CuBox-i support in Debian

This page exists to collate information about the status of support in Debian for the CuBox-i family of devices by SolidRun (CuBox-i1, CuBox-i2, CuBox-i2Ultra, CuBox-i4Pro).

General information

The CuBox-i devices are a series of small-footprint, always-on computers based on the FreeScale i.MX6 chipset.

Bootloader support

The CuBox-i uses U-Boot as a bootloader, and is supported by the U-Boot version in Debian 9/Stretch onwards.

The CuBox-i U-Boot uses SPL (allowing the same U-Boot image to be used across multiple models), and should be installed to the SD card using the layout described here. Note that this version of U-Boot will also support reading the second-stage bootloader from a FAT filesystem on the first partition of the device; however, since U-Boot also reads its environment from an offset of 384K on the SD card, there is 342K of reserved space at the front of the disk which will be otherwise unused. It is therefore recommended to install U-Boot to the embedded space at the front of the disk, and not to set up a dedicated boot partition on the SD card.

Kernel support

The CuBox-i is supported by the armmp linux kernel (4.9+) in Debian Stretch including serial console, usb, ethernet, mmc, HDMI, eSATA and ir receiver.

Installing Debian

Starting from Debian 8/Jessie, the cubox-i and hummingboard are supported through the official debian installer.

Be prepared to attach a serial console to your cubox-i/hummingboard, because the installer does not output on the HDMI interface. This can be done for example by installing GNU Screen and launching:

screen /dev/ttyUSB0 115200

The serial console is available both in the installer and after rebooting into a newly installed (buster) system.

Currently (2019-07-30), it seems that when the installer finished and should boot into the new system it hangs and needs a manual power cycle.

Desktop Environments

On Debian 10/Buster GNOME defaults to Wayland and works out of the box. Still it is important to boot the kernel with the cma=... parameter set, e.g. cma=256M:

# echo 'setenv bootargs ${bootargs} cma=256M' | tee /etc/flash-kernel/ubootenv.d/cma  && flash-kernel

See also cma entry for the Wandboard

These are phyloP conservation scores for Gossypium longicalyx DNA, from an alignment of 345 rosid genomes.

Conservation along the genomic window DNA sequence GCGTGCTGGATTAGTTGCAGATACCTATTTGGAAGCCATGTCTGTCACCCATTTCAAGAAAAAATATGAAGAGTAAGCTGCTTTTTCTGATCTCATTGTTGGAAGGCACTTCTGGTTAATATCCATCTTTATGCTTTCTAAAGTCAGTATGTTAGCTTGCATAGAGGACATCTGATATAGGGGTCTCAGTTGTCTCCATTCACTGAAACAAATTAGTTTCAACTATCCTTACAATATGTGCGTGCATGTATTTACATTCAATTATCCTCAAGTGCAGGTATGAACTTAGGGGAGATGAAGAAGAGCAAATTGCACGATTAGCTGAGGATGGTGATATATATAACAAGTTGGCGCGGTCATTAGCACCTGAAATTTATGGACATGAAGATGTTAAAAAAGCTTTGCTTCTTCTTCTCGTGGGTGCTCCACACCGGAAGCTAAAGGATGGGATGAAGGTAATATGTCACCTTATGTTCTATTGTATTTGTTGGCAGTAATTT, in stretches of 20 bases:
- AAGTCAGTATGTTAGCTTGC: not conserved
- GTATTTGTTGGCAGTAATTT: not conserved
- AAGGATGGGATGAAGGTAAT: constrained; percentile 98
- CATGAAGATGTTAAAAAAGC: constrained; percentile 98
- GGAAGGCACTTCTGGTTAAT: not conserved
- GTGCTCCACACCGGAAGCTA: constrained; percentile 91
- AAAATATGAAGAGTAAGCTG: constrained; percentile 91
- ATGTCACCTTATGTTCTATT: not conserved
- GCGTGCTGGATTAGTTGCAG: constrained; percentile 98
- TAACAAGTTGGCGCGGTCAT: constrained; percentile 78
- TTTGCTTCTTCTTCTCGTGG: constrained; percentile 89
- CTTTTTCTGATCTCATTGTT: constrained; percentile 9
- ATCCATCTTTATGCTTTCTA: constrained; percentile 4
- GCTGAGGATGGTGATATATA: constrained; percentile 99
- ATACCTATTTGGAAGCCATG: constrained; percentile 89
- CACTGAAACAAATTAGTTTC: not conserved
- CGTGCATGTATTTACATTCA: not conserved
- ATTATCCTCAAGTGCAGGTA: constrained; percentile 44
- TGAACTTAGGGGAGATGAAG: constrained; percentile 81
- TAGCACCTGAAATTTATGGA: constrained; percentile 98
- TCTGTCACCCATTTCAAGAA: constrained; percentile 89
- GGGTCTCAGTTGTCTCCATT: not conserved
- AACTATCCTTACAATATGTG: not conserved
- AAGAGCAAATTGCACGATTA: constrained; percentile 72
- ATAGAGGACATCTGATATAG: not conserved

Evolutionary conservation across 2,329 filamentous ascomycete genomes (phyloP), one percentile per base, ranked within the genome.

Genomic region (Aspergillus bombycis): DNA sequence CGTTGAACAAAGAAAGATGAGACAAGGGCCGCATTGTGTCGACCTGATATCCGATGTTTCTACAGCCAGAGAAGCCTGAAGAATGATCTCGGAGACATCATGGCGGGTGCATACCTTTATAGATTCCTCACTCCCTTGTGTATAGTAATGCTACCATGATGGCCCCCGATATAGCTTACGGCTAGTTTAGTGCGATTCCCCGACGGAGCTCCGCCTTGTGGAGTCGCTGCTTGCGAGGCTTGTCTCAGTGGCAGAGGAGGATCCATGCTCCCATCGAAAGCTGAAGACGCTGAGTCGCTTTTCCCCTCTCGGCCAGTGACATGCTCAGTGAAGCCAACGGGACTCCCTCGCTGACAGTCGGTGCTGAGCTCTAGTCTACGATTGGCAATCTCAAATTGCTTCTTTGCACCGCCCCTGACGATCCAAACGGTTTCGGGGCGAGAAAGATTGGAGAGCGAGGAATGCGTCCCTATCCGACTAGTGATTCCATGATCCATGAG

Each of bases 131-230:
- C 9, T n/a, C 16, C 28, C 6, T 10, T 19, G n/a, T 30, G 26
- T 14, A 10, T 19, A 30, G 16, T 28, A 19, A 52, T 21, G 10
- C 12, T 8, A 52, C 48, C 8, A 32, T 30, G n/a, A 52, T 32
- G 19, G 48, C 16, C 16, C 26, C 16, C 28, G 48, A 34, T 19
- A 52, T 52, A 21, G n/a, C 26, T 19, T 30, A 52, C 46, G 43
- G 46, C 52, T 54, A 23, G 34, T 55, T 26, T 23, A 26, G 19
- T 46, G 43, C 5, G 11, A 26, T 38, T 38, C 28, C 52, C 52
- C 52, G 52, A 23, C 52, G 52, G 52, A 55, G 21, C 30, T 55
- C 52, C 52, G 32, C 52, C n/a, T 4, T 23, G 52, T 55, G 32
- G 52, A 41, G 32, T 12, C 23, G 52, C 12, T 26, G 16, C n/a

Ethernet HW Errata ERR004512

ERR004512 results in a risk of ethernet RX FIFO overrun on the i.MX6 chip in the Cubox-i.

A solid description of the issue and workarounds implemented in the Linux kernel is given at Boundarydevices

Good news is that is seems that Debian buster contains at least the most relevant patches. But even with these patches, it is required to enable flow control on the switch which connects to the Cubox-i. With flowcontrol I saw bandwidths of around 400 MBit/s for TX and 600 MBit/s for RX with Debian buster (measured by iperf). With Debian stretch I saw that enabling flow control also removes the overflows and increases the measured bandwidth, but it was lower than with the buster installation (even with a backports kernel).

With link level flow control enabled, there should be no RX overruns or dropped frames as shown below:

rd@home:~$ /sbin/ifconfig eth0
eth0: flags=4163<UP,BROADCAST,RUNNING,MULTICAST>  mtu 1500
        inet6 fe80::d263:b4ff:fe00:325c  prefixlen 64  scopeid 0x20<link>
        ether d0:63:b4:00:32:5c  txqueuelen 1000  (Ethernet)
        RX packets 133763491  bytes 1832846878 (1.7 GiB)
        RX errors 0  dropped 0  overruns 0  frame 0
        TX packets 11202123  bytes 395662770 (377.3 MiB)
        TX errors 0  dropped 0 overruns 0  carrier 0  collisions 0


Without link level flow control, there may be RX fifo overruns and dropped frames on the cubox ethernet network interface. I have seen bandwidth degradation down to 2 MBit/s on the RX side. I think the latency for retries determines the performance degradation...i.e. on the local networks the bandwidths are still higher if talking to a remote machine on the WAN, severe drops must be expected.

Further info